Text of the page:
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Jael Acevedo chosen as 2011 CCRI student speaker
Student Success Story, May 17, 2011
Community College of Rhode Island President Ray Di Pasquale has announced that General Business major Jael Acevedo of Providence will represent the Class of 2011 as student commencement speaker at the college’s 46th commencement at 4:30 p.m. on Friday, May 20, in the Vincent A. Cullen Field House at the Knight Campus in Warwick.
Acevedo, who received a scholarship from Bryant University to continue her studies in accounting, will address her fellow graduates, faculty members, guests and several dignitaries – among them U.S. Sens. Jack Reed and Sheldon Whitehouse, Congressman James Langevin, Gov. Lincoln Chafee and other state officials – during the ceremony.
“We had a number of exceptional nominees for student commencement speaker this year, but Jael impressed us with her enthusiasm, her life story, her humility and her motivation to make education a lifelong pursuit,” said Di Pasquale. “I’m certain she will leave her classmates with a thoughtful and inspirational message on commencement day.”
Acevedo, who will graduate with highest honors with a 3.8 GPA, said she wants her speech to focus mostly on the achievements of her fellow graduates, and what it took for them to get to the commencement stage. She knows about the everyday perseverance it takes to graduate.
Born in the Dominican Republic, she immigrated to New York City with her parents when she was 8 years old. Despite the fact that she spoke no English at the time, her teachers thought it would be best to put her in a regular classroom and let her learn the language as she went.
“It was definitely difficult, especially with homework assignments,” Acevedo said. “Sometimes I would get frustrated, but I would say I picked it up pretty well by the end of the fourth grade.”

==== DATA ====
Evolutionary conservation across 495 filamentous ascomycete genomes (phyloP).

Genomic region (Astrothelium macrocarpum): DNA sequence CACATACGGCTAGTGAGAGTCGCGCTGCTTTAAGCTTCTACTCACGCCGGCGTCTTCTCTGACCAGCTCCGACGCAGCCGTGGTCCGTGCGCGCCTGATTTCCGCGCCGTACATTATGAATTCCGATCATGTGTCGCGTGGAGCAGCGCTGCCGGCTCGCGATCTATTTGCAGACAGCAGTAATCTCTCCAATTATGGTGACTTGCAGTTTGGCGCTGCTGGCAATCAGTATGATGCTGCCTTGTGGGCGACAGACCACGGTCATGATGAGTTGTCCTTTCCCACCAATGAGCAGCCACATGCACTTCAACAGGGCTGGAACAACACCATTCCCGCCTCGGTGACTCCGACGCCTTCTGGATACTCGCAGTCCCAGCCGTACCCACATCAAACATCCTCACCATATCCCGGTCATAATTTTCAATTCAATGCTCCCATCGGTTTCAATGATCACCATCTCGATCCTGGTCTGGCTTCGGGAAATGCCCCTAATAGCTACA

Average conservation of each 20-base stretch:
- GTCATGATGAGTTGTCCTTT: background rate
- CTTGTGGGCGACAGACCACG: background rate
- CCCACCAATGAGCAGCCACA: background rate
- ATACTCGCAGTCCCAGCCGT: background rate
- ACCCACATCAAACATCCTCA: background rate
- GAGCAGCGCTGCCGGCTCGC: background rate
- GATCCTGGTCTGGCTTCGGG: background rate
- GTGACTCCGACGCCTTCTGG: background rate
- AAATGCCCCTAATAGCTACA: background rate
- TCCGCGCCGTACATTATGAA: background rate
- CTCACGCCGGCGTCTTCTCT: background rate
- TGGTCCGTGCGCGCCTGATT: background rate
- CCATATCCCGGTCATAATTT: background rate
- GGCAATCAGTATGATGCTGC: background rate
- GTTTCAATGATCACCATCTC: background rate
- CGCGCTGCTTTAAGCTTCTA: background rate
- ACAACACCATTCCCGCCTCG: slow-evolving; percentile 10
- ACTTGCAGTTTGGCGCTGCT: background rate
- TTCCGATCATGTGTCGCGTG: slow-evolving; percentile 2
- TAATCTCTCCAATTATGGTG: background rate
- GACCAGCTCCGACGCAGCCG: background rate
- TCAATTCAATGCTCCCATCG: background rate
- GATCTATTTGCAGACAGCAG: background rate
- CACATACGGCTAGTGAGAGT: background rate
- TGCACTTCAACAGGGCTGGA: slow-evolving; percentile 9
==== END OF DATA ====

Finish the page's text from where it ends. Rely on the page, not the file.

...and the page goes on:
Learning English was not the only challenge in moving to the United States.
“It was a culture shock, too, because I was just getting used to living in America,” Acevedo said. “The children here seemed to be colder because I didn’t speak English. I found that the kid who stands out is always treated differently.”
Acevedo’s family moved to Providence in 1996 and she began attending Central High School in 2001. Acevedo had high grades and her guidance counselors urged her to apply to four-year colleges including Rhode Island College and the University of Rhode Island, but she had one substantial problem: She lacked permanent residency in the United States.
“Even though these schools were interested in me, they wanted my Social Security number, and I didn’t have one,” Acevedo said.
She graduated from high school in 2005. Thinking that she would have to wait to go to college, Acevedo tried to be patient while her claim for permanent residency was being processed. That December, she learned that her petition had been accepted and she could now attend college. She took one class at CCRI in the spring 2006 semester and then increased her workload, gravitating toward nursing.
Over the years, it was sometimes hard to find the money to stay enrolled, Acevedo said. Because she didn’t have financial aid when she first applied to CCRI, her parents took a substantial financial hit in paying for her initial tuition without it.
Acevedo found a job to help her get through college but still struggled to make ends meet. She found herself without a stable home several times, sometimes having to sleep on friends’ couches. “At times it was very discouraging because it seemed like no matter how hard I worked, things never fell into place for me,” she said.
On top of that, Acevedo was losing interest in her major. Over time, she realized that her fellow nursing students seemed much more enthusiastic than she, which made her believe that she was in the wrong field. She also said she wanted to free up a spot in the competitive program for someone who was passionate about nursing.
From working and carefully managing her finances, Acevedo had become adept at personal accounting, and a friend suggested she take courses in that instead. “That was the first time my eyes were opened to the financial world,” Acevedo said. “When I took accounting, I fell in love with it.”
Acevedo changed her major to General Business in spring 2009. She joined DECA, a collegiate organization for business and finance students, as soon as her work schedule permitted in fall 2010. She hopes to become a certified public accountant; she often helps her friends manage their finances and has found that she enjoys showing them how to maximize financial efficiency to achieve their own goals.
“I really want to use my skills to help people, especially those who immigrate to America,” she said. “People who come here from another country are not always sure how to properly manage their business finances.”
She said that CCRI was a great stepping stone for her, and encourages other students to be involved both on and off campus. “It may seem difficult to have to manage school and other responsibilities, but I am very glad I persevered,” she said. “It helped me grow.”
After five years, Acevedo now will receive her diploma. “When you have something tangible after you’ve worked so hard, it really makes it worth it,” she said.
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